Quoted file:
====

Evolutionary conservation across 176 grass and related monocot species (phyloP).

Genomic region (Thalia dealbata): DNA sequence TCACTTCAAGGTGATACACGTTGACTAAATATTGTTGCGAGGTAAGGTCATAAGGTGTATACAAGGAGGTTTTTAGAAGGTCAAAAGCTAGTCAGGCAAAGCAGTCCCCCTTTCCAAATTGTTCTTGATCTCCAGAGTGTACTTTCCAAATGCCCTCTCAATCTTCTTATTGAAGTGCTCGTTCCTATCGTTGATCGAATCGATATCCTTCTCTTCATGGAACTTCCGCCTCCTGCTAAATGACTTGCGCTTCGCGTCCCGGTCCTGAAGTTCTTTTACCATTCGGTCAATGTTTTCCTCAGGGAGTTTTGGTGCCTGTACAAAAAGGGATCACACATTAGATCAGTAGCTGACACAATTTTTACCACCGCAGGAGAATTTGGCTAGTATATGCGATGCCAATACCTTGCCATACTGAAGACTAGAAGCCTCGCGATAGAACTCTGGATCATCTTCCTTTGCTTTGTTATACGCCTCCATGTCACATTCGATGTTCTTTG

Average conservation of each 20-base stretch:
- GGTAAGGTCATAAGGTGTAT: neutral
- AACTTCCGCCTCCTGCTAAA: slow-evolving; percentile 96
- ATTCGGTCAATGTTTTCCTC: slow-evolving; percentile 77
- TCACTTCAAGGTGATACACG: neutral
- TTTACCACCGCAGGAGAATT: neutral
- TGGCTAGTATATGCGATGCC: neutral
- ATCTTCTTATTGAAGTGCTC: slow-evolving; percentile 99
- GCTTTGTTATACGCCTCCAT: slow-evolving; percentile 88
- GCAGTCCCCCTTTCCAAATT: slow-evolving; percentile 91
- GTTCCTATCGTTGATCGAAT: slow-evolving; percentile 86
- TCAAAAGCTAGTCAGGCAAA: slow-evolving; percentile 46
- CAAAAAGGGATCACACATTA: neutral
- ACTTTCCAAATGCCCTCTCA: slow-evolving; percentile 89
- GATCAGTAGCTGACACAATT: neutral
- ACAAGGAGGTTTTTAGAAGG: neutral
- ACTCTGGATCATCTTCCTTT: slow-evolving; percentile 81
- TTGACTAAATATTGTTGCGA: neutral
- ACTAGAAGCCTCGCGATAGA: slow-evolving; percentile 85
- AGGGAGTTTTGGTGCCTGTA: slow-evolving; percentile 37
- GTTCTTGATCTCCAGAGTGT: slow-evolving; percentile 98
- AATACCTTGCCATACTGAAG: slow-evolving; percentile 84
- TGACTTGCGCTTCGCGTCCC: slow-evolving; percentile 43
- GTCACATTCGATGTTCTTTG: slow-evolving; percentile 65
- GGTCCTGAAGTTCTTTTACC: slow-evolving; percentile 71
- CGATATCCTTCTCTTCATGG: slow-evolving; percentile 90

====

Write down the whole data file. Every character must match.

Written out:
Evolutionary conservation across 176 grass and related monocot species (phyloP).

Genomic region (Thalia dealbata): DNA sequence TCACTTCAAGGTGATACACGTTGACTAAATATTGTTGCGAGGTAAGGTCATAAGGTGTATACAAGGAGGTTTTTAGAAGGTCAAAAGCTAGTCAGGCAAAGCAGTCCCCCTTTCCAAATTGTTCTTGATCTCCAGAGTGTACTTTCCAAATGCCCTCTCAATCTTCTTATTGAAGTGCTCGTTCCTATCGTTGATCGAATCGATATCCTTCTCTTCATGGAACTTCCGCCTCCTGCTAAATGACTTGCGCTTCGCGTCCCGGTCCTGAAGTTCTTTTACCATTCGGTCAATGTTTTCCTCAGGGAGTTTTGGTGCCTGTACAAAAAGGGATCACACATTAGATCAGTAGCTGACACAATTTTTACCACCGCAGGAGAATTTGGCTAGTATATGCGATGCCAATACCTTGCCATACTGAAGACTAGAAGCCTCGCGATAGAACTCTGGATCATCTTCCTTTGCTTTGTTATACGCCTCCATGTCACATTCGATGTTCTTTG

Average conservation of each 20-base stretch:
- GGTAAGGTCATAAGGTGTAT: neutral
- AACTTCCGCCTCCTGCTAAA: slow-evolving; percentile 96
- ATTCGGTCAATGTTTTCCTC: slow-evolving; percentile 77
- TCACTTCAAGGTGATACACG: neutral
- TTTACCACCGCAGGAGAATT: neutral
- TGGCTAGTATATGCGATGCC: neutral
- ATCTTCTTATTGAAGTGCTC: slow-evolving; percentile 99
- GCTTTGTTATACGCCTCCAT: slow-evolving; percentile 88
- GCAGTCCCCCTTTCCAAATT: slow-evolving; percentile 91
- GTTCCTATCGTTGATCGAAT: slow-evolving; percentile 86
- TCAAAAGCTAGTCAGGCAAA: slow-evolving; percentile 46
- CAAAAAGGGATCACACATTA: neutral
- ACTTTCCAAATGCCCTCTCA: slow-evolving; percentile 89
- GATCAGTAGCTGACACAATT: neutral
- ACAAGGAGGTTTTTAGAAGG: neutral
- ACTCTGGATCATCTTCCTTT: slow-evolving; percentile 81
- TTGACTAAATATTGTTGCGA: neutral
- ACTAGAAGCCTCGCGATAGA: slow-evolving; percentile 85
- AGGGAGTTTTGGTGCCTGTA: slow-evolving; percentile 37
- GTTCTTGATCTCCAGAGTGT: slow-evolving; percentile 98
- AATACCTTGCCATACTGAAG: slow-evolving; percentile 84
- TGACTTGCGCTTCGCGTCCC: slow-evolving; percentile 43
- GTCACATTCGATGTTCTTTG: slow-evolving; percentile 65
- GGTCCTGAAGTTCTTTTACC: slow-evolving; percentile 71
- CGATATCCTTCTCTTCATGG: slow-evolving; percentile 90